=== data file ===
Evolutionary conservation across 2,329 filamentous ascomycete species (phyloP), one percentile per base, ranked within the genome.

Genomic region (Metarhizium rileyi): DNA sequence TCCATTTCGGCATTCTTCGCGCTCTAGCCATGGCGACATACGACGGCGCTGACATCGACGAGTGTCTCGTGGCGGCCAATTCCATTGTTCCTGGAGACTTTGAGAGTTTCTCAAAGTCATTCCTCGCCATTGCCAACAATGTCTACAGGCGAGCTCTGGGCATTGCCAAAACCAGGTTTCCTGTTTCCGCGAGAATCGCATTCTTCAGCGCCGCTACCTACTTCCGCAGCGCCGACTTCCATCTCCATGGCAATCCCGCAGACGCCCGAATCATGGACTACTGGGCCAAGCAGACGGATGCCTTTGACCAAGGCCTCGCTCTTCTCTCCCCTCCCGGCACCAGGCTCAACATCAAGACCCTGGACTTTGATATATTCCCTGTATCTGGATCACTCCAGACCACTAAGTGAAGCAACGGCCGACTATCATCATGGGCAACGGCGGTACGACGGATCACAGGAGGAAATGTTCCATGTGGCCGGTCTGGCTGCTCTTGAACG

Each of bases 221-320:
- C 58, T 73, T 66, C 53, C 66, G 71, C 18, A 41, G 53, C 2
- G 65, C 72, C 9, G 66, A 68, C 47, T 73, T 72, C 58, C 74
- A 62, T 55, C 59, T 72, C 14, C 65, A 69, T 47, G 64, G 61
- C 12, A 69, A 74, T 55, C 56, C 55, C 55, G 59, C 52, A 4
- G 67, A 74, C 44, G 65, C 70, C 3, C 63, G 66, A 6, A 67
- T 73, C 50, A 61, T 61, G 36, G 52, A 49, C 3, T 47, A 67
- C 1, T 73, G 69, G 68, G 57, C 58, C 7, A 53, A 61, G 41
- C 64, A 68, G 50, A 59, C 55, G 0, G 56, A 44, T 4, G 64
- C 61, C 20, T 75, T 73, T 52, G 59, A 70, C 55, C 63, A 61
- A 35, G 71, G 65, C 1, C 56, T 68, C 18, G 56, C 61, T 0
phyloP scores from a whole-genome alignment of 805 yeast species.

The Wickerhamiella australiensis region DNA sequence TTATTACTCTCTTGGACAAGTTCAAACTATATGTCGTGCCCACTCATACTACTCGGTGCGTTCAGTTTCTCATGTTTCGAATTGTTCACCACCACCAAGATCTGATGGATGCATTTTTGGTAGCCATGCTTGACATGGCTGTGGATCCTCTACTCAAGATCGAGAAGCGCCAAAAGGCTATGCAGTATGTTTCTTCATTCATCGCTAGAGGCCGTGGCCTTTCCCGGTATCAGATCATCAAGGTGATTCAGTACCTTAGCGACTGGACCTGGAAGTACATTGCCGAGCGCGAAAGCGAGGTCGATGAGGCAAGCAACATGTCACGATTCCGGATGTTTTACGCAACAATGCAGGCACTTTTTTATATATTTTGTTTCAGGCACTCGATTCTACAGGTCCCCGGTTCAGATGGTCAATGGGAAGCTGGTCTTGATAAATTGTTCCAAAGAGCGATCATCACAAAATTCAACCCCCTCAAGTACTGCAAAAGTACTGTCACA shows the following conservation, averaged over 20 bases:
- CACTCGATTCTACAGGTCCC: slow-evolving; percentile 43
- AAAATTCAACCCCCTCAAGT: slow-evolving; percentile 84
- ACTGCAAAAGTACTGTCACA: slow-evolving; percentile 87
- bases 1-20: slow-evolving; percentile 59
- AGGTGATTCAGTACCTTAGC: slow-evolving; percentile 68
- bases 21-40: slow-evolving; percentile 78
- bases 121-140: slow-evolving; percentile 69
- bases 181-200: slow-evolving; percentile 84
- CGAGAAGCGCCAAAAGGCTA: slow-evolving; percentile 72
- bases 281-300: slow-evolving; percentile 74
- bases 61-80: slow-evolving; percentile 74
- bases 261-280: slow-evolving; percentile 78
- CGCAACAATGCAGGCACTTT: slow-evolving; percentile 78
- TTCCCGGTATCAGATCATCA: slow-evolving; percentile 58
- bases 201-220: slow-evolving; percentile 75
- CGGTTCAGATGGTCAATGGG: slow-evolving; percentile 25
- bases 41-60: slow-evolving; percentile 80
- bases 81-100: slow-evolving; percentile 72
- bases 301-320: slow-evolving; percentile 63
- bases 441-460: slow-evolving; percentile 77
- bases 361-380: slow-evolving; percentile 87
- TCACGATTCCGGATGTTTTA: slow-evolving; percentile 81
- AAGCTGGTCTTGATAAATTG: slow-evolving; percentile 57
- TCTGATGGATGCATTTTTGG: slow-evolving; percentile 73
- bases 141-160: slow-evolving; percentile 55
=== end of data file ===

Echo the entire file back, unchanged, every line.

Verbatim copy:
Evolutionary conservation across 2,329 filamentous ascomycete species (phyloP), one percentile per base, ranked within the genome.

Genomic region (Metarhizium rileyi): DNA sequence TCCATTTCGGCATTCTTCGCGCTCTAGCCATGGCGACATACGACGGCGCTGACATCGACGAGTGTCTCGTGGCGGCCAATTCCATTGTTCCTGGAGACTTTGAGAGTTTCTCAAAGTCATTCCTCGCCATTGCCAACAATGTCTACAGGCGAGCTCTGGGCATTGCCAAAACCAGGTTTCCTGTTTCCGCGAGAATCGCATTCTTCAGCGCCGCTACCTACTTCCGCAGCGCCGACTTCCATCTCCATGGCAATCCCGCAGACGCCCGAATCATGGACTACTGGGCCAAGCAGACGGATGCCTTTGACCAAGGCCTCGCTCTTCTCTCCCCTCCCGGCACCAGGCTCAACATCAAGACCCTGGACTTTGATATATTCCCTGTATCTGGATCACTCCAGACCACTAAGTGAAGCAACGGCCGACTATCATCATGGGCAACGGCGGTACGACGGATCACAGGAGGAAATGTTCCATGTGGCCGGTCTGGCTGCTCTTGAACG

Each of bases 221-320:
- C 58, T 73, T 66, C 53, C 66, G 71, C 18, A 41, G 53, C 2
- G 65, C 72, C 9, G 66, A 68, C 47, T 73, T 72, C 58, C 74
- A 62, T 55, C 59, T 72, C 14, C 65, A 69, T 47, G 64, G 61
- C 12, A 69, A 74, T 55, C 56, C 55, C 55, G 59, C 52, A 4
- G 67, A 74, C 44, G 65, C 70, C 3, C 63, G 66, A 6, A 67
- T 73, C 50, A 61, T 61, G 36, G 52, A 49, C 3, T 47, A 67
- C 1, T 73, G 69, G 68, G 57, C 58, C 7, A 53, A 61, G 41
- C 64, A 68, G 50, A 59, C 55, G 0, G 56, A 44, T 4, G 64
- C 61, C 20, T 75, T 73, T 52, G 59, A 70, C 55, C 63, A 61
- A 35, G 71, G 65, C 1, C 56, T 68, C 18, G 56, C 61, T 0
phyloP scores from a whole-genome alignment of 805 yeast species.

The Wickerhamiella australiensis region DNA sequence TTATTACTCTCTTGGACAAGTTCAAACTATATGTCGTGCCCACTCATACTACTCGGTGCGTTCAGTTTCTCATGTTTCGAATTGTTCACCACCACCAAGATCTGATGGATGCATTTTTGGTAGCCATGCTTGACATGGCTGTGGATCCTCTACTCAAGATCGAGAAGCGCCAAAAGGCTATGCAGTATGTTTCTTCATTCATCGCTAGAGGCCGTGGCCTTTCCCGGTATCAGATCATCAAGGTGATTCAGTACCTTAGCGACTGGACCTGGAAGTACATTGCCGAGCGCGAAAGCGAGGTCGATGAGGCAAGCAACATGTCACGATTCCGGATGTTTTACGCAACAATGCAGGCACTTTTTTATATATTTTGTTTCAGGCACTCGATTCTACAGGTCCCCGGTTCAGATGGTCAATGGGAAGCTGGTCTTGATAAATTGTTCCAAAGAGCGATCATCACAAAATTCAACCCCCTCAAGTACTGCAAAAGTACTGTCACA shows the following conservation, averaged over 20 bases:
- CACTCGATTCTACAGGTCCC: slow-evolving; percentile 43
- AAAATTCAACCCCCTCAAGT: slow-evolving; percentile 84
- ACTGCAAAAGTACTGTCACA: slow-evolving; percentile 87
- bases 1-20: slow-evolving; percentile 59
- AGGTGATTCAGTACCTTAGC: slow-evolving; percentile 68
- bases 21-40: slow-evolving; percentile 78
- bases 121-140: slow-evolving; percentile 69
- bases 181-200: slow-evolving; percentile 84
- CGAGAAGCGCCAAAAGGCTA: slow-evolving; percentile 72
- bases 281-300: slow-evolving; percentile 74
- bases 61-80: slow-evolving; percentile 74
- bases 261-280: slow-evolving; percentile 78
- CGCAACAATGCAGGCACTTT: slow-evolving; percentile 78
- TTCCCGGTATCAGATCATCA: slow-evolving; percentile 58
- bases 201-220: slow-evolving; percentile 75
- CGGTTCAGATGGTCAATGGG: slow-evolving; percentile 25
- bases 41-60: slow-evolving; percentile 80
- bases 81-100: slow-evolving; percentile 72
- bases 301-320: slow-evolving; percentile 63
- bases 441-460: slow-evolving; percentile 77
- bases 361-380: slow-evolving; percentile 87
- TCACGATTCCGGATGTTTTA: slow-evolving; percentile 81
- AAGCTGGTCTTGATAAATTG: slow-evolving; percentile 57
- TCTGATGGATGCATTTTTGG: slow-evolving; percentile 73
- bases 141-160: slow-evolving; percentile 55